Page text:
On April 16, 2013, Sacramento-based rock band Tera Melos released X’ed Out, their most commercially accessible and musically innovative album yet. Four days later, the band hit the Media Club in downtown Vancouver in support of their fourth album.
“That was probably one of the best shows of the tour last time,” said guitarist, vocalist, and main composer Nick Reinhart in an interview recently. “That show ended up being crazy.”
After a year of touring the world, playing with bands like Minus the Bear and promoting their album, Tera Melos is returning to the Media Club on May 16, ready to close the book on X’ed Out the same way it began.
“In my head, I thought of it as being six months ago. It was only recently that I realized that was already a year ago, which is pretty crazy.”
Tera Melos’ music is difficult to describe, even by the band members themselves. It’s got the energy of punk rock, the complexity of jazz, and the warm glow of a California beach, all beaten together with a railroad spike. In conversation, Reinhart is all beach, speaking with a sort of chilled out Californian timbre that belies the band’s raw stitch-work of sunny pop and grinding metal.
His innovative guitar work is a heavily manipulated soundscape of beeps, whirrs, dives, and swells, and he commands a sizeable pedal board that is slowly taking on a kind of Noah’s Ark approach to pedal acquisition.
“I just remember this guy Pat [Hills] who recorded our last few records. When we first started the band, he had given me this synth pedal, and it was pretty much one of the very first weird pedals that I had ever owned before, and he just gave it to me because I remember him not liking the sounds because they were too spacey and weird,” Reinhart said. “So I thought, ‘Okay, I’ll see what I can do with it,’ and so it was just sort of by default that we started collecting and figuring out, ‘Oh, yeah, well these sound pretty neat, and you can do neat stuff with this.’
“I always find myself thinking I wish I did more stuff with pedals. I’d like to get even deeper into it, which is probably silly because I’m sure from an objective point of view if you listen to our songs and watch our videos, there’s tons and tons of crazy pedal stuff happening.”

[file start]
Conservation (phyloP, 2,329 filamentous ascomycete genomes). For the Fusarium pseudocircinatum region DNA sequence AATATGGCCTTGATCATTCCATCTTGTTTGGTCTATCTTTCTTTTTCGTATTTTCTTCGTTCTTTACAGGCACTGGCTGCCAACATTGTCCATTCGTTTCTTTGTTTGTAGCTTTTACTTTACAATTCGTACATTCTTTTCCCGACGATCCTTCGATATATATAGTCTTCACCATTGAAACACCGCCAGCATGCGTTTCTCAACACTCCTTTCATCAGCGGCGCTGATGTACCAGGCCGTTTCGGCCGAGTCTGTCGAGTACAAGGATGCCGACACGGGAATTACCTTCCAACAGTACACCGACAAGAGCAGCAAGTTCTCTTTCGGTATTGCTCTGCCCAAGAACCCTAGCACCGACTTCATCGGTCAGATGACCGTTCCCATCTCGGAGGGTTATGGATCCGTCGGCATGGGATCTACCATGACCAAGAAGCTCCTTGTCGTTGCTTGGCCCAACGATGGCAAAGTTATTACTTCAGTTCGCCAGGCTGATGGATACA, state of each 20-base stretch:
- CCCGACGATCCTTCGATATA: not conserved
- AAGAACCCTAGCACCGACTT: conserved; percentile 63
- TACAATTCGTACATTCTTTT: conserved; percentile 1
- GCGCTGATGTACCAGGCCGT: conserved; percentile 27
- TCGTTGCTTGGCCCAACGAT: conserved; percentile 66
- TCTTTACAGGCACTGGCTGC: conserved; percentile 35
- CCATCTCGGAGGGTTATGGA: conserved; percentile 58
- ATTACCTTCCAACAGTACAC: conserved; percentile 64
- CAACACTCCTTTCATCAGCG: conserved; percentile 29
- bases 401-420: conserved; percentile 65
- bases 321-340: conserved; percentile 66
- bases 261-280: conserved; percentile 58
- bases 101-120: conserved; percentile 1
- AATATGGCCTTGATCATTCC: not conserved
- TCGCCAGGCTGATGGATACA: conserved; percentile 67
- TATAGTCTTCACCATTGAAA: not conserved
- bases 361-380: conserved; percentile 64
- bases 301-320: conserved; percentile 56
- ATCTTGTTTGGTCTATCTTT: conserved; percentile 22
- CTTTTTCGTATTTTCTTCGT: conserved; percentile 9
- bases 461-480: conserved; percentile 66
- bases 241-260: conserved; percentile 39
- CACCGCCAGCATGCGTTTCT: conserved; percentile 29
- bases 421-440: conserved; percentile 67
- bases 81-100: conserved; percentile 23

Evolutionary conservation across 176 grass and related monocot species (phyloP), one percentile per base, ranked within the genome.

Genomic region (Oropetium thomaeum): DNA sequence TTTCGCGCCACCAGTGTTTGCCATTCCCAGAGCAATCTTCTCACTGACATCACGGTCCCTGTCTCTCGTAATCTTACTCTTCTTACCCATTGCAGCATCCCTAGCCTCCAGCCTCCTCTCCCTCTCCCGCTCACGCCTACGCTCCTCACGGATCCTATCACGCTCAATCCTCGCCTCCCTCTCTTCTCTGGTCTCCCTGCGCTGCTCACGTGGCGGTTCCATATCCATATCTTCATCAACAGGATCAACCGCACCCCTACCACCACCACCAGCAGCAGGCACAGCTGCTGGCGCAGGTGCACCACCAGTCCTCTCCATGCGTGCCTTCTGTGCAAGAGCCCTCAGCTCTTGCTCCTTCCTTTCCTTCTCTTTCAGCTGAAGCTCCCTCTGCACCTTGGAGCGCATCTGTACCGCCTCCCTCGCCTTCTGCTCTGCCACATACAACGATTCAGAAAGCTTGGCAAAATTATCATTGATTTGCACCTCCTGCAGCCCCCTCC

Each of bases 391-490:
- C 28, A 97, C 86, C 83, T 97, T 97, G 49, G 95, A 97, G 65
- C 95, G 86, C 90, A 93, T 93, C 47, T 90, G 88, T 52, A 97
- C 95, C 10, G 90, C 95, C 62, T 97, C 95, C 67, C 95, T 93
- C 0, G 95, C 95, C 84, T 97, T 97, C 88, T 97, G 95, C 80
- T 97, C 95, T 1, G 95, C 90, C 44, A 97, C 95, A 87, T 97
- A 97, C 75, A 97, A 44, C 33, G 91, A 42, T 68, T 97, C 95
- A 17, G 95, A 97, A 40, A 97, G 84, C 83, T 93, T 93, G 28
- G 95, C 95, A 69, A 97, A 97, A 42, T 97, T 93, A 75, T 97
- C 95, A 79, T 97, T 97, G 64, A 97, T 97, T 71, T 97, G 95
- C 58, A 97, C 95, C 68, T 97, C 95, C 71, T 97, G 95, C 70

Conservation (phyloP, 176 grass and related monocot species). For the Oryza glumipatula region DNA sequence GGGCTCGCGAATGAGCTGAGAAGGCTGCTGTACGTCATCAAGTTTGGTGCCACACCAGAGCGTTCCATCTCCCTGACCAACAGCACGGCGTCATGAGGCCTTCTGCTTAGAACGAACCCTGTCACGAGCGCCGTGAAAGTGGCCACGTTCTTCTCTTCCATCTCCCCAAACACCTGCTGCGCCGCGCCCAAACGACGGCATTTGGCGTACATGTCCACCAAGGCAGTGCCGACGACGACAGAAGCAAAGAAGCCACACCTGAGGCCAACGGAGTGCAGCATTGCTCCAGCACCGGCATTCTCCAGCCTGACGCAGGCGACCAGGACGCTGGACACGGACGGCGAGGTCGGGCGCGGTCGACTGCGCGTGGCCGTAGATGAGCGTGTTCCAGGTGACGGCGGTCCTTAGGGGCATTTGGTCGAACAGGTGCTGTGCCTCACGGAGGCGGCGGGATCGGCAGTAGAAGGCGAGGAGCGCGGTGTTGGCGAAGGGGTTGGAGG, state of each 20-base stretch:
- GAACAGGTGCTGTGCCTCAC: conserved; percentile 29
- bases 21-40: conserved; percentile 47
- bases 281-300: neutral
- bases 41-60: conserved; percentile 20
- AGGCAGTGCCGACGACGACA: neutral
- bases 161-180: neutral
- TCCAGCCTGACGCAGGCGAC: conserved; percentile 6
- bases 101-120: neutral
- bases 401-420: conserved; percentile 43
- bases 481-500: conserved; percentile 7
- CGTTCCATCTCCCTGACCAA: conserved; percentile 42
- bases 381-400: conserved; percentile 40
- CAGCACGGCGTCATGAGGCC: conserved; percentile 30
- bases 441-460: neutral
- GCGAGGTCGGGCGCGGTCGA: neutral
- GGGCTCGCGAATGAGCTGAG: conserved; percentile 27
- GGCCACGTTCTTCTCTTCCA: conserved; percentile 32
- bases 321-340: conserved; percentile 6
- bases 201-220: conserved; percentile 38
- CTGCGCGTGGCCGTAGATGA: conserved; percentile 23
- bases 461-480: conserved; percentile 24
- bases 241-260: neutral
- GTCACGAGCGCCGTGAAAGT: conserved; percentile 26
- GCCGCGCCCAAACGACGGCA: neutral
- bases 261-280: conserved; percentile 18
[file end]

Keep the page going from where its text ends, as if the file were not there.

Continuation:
It is not surprising then to hear about Reinhart’s plans for his next musical project, which he hopes will see him enter the studio over the summer with Deerhoof drummer Greg Saunier, Minutemen bassist Mike Watt, and Wilco guitarist Nels Cline, who is influential for his effects-laden guitar work.
“It’s this weird rock project that Mike and I had talked about a few years ago when we were in Ireland,” Reinhart said. “Let’s put it this way: I have a plane ticket booked to go to New York and record music.”
But first for Reinhart and Tera Melos is to return to Vancouver, and afterwards Japan – assuming going to Vancouver doesn’t prevent that.
“It’s actually funny: we’re going to Japan, and we need to apply for Japan visas and all this, and in order to do that, we have to send away our passports. Like, today,” Reinhart said. “I had to tell our record label, who was taking care of that for us, that it’s really important that we have our passports back by the time we hit Vancouver because that’s the one Canada show we’re playing, and it would be so awful if we missed that show because we’re anticipating it being a really awesome show.
“And actually, what we ended up doing is we’re not filing for our Japan visas. I mean, Japan is really important to us, but I guess in a way we’re risking getting our Japan visas late in order to make Vancouver happen,” Reinhart said.
“So hopefully, it will be really amazing. I’m assuming it will be.”